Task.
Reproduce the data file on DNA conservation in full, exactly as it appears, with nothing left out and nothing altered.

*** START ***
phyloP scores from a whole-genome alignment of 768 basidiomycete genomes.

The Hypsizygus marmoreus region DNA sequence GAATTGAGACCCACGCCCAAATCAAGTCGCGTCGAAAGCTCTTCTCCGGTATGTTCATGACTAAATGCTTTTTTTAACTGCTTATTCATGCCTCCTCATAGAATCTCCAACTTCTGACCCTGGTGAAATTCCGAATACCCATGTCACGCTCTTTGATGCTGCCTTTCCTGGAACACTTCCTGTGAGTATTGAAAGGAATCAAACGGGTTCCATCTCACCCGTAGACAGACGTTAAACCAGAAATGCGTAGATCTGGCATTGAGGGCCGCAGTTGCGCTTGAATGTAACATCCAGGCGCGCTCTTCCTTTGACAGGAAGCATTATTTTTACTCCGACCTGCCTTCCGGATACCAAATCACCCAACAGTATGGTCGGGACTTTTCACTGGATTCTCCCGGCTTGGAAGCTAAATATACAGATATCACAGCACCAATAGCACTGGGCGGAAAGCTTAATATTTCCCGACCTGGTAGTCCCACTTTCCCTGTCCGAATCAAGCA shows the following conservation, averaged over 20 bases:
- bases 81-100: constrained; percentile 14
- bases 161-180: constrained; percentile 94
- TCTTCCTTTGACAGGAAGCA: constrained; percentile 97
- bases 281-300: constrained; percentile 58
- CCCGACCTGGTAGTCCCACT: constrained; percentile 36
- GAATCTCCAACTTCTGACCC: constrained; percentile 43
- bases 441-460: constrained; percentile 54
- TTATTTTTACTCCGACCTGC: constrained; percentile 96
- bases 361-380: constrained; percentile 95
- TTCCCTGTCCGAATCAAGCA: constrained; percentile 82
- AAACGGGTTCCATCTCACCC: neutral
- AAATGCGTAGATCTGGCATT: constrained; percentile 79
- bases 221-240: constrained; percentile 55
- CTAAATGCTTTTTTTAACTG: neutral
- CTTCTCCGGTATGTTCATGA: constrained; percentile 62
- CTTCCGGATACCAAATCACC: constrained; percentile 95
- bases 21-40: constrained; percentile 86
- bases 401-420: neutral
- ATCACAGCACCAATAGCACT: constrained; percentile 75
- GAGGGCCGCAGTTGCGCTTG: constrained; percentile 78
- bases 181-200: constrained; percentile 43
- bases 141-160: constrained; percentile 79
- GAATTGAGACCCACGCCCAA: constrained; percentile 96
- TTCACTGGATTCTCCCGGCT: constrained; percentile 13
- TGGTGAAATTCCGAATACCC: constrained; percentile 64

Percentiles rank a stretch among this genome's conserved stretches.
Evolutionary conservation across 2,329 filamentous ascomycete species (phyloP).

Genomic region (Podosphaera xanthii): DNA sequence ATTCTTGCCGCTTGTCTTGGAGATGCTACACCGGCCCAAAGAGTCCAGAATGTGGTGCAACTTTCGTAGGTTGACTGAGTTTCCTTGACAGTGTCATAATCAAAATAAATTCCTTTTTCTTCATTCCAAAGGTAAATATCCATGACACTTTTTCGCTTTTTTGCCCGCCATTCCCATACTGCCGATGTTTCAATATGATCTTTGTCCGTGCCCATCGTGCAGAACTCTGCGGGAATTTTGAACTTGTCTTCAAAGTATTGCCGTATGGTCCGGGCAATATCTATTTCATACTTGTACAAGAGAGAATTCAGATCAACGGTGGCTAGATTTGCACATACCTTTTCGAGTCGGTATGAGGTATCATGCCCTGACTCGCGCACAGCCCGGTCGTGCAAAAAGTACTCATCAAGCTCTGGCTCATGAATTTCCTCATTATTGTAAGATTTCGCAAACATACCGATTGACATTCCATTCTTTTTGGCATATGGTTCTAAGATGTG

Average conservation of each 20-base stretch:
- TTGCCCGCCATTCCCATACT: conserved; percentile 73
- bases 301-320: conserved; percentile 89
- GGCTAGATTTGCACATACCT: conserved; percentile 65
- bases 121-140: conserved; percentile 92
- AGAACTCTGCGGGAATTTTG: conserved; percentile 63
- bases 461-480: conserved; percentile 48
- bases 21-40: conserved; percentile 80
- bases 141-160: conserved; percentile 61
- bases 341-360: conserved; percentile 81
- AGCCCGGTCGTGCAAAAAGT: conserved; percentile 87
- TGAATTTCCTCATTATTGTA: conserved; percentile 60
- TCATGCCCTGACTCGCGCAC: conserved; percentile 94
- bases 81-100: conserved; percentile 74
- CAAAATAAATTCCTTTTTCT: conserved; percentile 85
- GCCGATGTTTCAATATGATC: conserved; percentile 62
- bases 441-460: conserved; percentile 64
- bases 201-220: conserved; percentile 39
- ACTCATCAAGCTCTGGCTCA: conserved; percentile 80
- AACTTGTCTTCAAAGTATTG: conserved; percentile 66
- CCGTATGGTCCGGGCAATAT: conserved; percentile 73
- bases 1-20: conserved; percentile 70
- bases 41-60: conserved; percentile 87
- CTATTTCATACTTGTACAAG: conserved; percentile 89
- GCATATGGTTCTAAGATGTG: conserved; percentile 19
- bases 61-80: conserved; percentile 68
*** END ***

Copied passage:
phyloP scores from a whole-genome alignment of 768 basidiomycete genomes.

The Hypsizygus marmoreus region DNA sequence GAATTGAGACCCACGCCCAAATCAAGTCGCGTCGAAAGCTCTTCTCCGGTATGTTCATGACTAAATGCTTTTTTTAACTGCTTATTCATGCCTCCTCATAGAATCTCCAACTTCTGACCCTGGTGAAATTCCGAATACCCATGTCACGCTCTTTGATGCTGCCTTTCCTGGAACACTTCCTGTGAGTATTGAAAGGAATCAAACGGGTTCCATCTCACCCGTAGACAGACGTTAAACCAGAAATGCGTAGATCTGGCATTGAGGGCCGCAGTTGCGCTTGAATGTAACATCCAGGCGCGCTCTTCCTTTGACAGGAAGCATTATTTTTACTCCGACCTGCCTTCCGGATACCAAATCACCCAACAGTATGGTCGGGACTTTTCACTGGATTCTCCCGGCTTGGAAGCTAAATATACAGATATCACAGCACCAATAGCACTGGGCGGAAAGCTTAATATTTCCCGACCTGGTAGTCCCACTTTCCCTGTCCGAATCAAGCA shows the following conservation, averaged over 20 bases:
- bases 81-100: constrained; percentile 14
- bases 161-180: constrained; percentile 94
- TCTTCCTTTGACAGGAAGCA: constrained; percentile 97
- bases 281-300: constrained; percentile 58
- CCCGACCTGGTAGTCCCACT: constrained; percentile 36
- GAATCTCCAACTTCTGACCC: constrained; percentile 43
- bases 441-460: constrained; percentile 54
- TTATTTTTACTCCGACCTGC: constrained; percentile 96
- bases 361-380: constrained; percentile 95
- TTCCCTGTCCGAATCAAGCA: constrained; percentile 82
- AAACGGGTTCCATCTCACCC: neutral
- AAATGCGTAGATCTGGCATT: constrained; percentile 79
- bases 221-240: constrained; percentile 55
- CTAAATGCTTTTTTTAACTG: neutral
- CTTCTCCGGTATGTTCATGA: constrained; percentile 62
- CTTCCGGATACCAAATCACC: constrained; percentile 95
- bases 21-40: constrained; percentile 86
- bases 401-420: neutral
- ATCACAGCACCAATAGCACT: constrained; percentile 75
- GAGGGCCGCAGTTGCGCTTG: constrained; percentile 78
- bases 181-200: constrained; percentile 43
- bases 141-160: constrained; percentile 79
- GAATTGAGACCCACGCCCAA: constrained; percentile 96
- TTCACTGGATTCTCCCGGCT: constrained; percentile 13
- TGGTGAAATTCCGAATACCC: constrained; percentile 64

Percentiles rank a stretch among this genome's conserved stretches.
Evolutionary conservation across 2,329 filamentous ascomycete species (phyloP).

Genomic region (Podosphaera xanthii): DNA sequence ATTCTTGCCGCTTGTCTTGGAGATGCTACACCGGCCCAAAGAGTCCAGAATGTGGTGCAACTTTCGTAGGTTGACTGAGTTTCCTTGACAGTGTCATAATCAAAATAAATTCCTTTTTCTTCATTCCAAAGGTAAATATCCATGACACTTTTTCGCTTTTTTGCCCGCCATTCCCATACTGCCGATGTTTCAATATGATCTTTGTCCGTGCCCATCGTGCAGAACTCTGCGGGAATTTTGAACTTGTCTTCAAAGTATTGCCGTATGGTCCGGGCAATATCTATTTCATACTTGTACAAGAGAGAATTCAGATCAACGGTGGCTAGATTTGCACATACCTTTTCGAGTCGGTATGAGGTATCATGCCCTGACTCGCGCACAGCCCGGTCGTGCAAAAAGTACTCATCAAGCTCTGGCTCATGAATTTCCTCATTATTGTAAGATTTCGCAAACATACCGATTGACATTCCATTCTTTTTGGCATATGGTTCTAAGATGTG

Average conservation of each 20-base stretch:
- TTGCCCGCCATTCCCATACT: conserved; percentile 73
- bases 301-320: conserved; percentile 89
- GGCTAGATTTGCACATACCT: conserved; percentile 65
- bases 121-140: conserved; percentile 92
- AGAACTCTGCGGGAATTTTG: conserved; percentile 63
- bases 461-480: conserved; percentile 48
- bases 21-40: conserved; percentile 80
- bases 141-160: conserved; percentile 61
- bases 341-360: conserved; percentile 81
- AGCCCGGTCGTGCAAAAAGT: conserved; percentile 87
- TGAATTTCCTCATTATTGTA: conserved; percentile 60
- TCATGCCCTGACTCGCGCAC: conserved; percentile 94
- bases 81-100: conserved; percentile 74
- CAAAATAAATTCCTTTTTCT: conserved; percentile 85
- GCCGATGTTTCAATATGATC: conserved; percentile 62
- bases 441-460: conserved; percentile 64
- bases 201-220: conserved; percentile 39
- ACTCATCAAGCTCTGGCTCA: conserved; percentile 80
- AACTTGTCTTCAAAGTATTG: conserved; percentile 66
- CCGTATGGTCCGGGCAATAT: conserved; percentile 73
- bases 1-20: conserved; percentile 70
- bases 41-60: conserved; percentile 87
- CTATTTCATACTTGTACAAG: conserved; percentile 89
- GCATATGGTTCTAAGATGTG: conserved; percentile 19
- bases 61-80: conserved; percentile 68